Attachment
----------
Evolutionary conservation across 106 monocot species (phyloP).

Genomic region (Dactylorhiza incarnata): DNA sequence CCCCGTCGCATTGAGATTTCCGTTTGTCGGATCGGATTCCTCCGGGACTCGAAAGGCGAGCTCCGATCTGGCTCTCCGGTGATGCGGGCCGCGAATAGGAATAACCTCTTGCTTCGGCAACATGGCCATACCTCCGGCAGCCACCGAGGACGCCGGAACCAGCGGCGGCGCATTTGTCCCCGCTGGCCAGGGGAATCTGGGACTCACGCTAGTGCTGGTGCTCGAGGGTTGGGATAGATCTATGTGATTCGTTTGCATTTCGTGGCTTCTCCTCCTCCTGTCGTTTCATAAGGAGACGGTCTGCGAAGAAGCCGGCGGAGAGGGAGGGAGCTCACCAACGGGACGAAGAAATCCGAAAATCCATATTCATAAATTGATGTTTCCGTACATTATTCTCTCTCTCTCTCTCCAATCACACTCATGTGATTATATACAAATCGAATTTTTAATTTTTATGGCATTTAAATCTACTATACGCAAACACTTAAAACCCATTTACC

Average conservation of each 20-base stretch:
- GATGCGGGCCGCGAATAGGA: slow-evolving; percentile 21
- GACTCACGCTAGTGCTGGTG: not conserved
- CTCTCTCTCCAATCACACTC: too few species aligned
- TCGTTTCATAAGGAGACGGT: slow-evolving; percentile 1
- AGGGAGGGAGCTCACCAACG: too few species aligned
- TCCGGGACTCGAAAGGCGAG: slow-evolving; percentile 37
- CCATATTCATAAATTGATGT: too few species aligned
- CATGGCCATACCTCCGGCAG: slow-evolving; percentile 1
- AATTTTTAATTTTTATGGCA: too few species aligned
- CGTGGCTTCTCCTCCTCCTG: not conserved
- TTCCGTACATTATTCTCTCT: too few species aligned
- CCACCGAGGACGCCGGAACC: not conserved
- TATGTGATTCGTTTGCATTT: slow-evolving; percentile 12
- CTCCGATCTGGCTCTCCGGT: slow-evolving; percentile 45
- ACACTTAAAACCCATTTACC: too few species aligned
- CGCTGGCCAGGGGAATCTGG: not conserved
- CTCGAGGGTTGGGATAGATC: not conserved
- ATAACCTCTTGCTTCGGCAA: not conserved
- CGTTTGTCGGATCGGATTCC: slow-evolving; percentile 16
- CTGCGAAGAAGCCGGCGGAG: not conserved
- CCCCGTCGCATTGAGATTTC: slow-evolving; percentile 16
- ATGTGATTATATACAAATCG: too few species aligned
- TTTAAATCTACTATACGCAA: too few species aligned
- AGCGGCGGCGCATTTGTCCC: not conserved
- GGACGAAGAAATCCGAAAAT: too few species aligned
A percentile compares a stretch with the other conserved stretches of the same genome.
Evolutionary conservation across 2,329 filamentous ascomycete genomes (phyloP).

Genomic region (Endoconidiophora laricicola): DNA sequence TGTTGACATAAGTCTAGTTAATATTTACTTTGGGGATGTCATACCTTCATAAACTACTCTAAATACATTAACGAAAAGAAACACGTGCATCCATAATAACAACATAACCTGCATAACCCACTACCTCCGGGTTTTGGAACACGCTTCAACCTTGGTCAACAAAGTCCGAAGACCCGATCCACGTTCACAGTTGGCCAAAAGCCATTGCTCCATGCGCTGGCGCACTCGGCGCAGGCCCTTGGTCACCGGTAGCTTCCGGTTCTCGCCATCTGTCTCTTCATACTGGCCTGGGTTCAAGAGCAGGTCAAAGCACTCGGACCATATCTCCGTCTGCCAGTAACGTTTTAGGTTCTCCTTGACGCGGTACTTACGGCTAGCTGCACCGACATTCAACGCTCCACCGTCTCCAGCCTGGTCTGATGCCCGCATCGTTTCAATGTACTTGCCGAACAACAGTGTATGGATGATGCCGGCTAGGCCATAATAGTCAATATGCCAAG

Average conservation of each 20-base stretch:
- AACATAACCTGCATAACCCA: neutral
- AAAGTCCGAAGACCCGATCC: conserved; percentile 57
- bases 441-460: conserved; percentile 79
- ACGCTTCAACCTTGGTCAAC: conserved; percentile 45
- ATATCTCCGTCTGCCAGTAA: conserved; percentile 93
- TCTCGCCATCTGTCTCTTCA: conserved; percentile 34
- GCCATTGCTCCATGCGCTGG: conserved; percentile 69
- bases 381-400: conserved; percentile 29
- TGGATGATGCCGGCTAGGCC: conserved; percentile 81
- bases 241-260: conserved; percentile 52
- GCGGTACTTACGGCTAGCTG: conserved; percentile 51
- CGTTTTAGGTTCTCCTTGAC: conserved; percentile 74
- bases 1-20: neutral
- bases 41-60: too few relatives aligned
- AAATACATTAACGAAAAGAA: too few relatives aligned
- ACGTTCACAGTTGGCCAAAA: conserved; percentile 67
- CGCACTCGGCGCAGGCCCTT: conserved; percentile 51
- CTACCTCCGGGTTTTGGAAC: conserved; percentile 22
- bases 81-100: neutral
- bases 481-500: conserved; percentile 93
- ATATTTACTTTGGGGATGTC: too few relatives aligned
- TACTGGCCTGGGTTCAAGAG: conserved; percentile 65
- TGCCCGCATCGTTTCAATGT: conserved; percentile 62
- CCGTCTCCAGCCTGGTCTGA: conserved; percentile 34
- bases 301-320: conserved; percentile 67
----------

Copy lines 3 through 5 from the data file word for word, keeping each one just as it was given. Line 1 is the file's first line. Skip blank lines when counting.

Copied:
Average conservation of each 20-base stretch:
- GATGCGGGCCGCGAATAGGA: slow-evolving; percentile 21
- GACTCACGCTAGTGCTGGTG: not conserved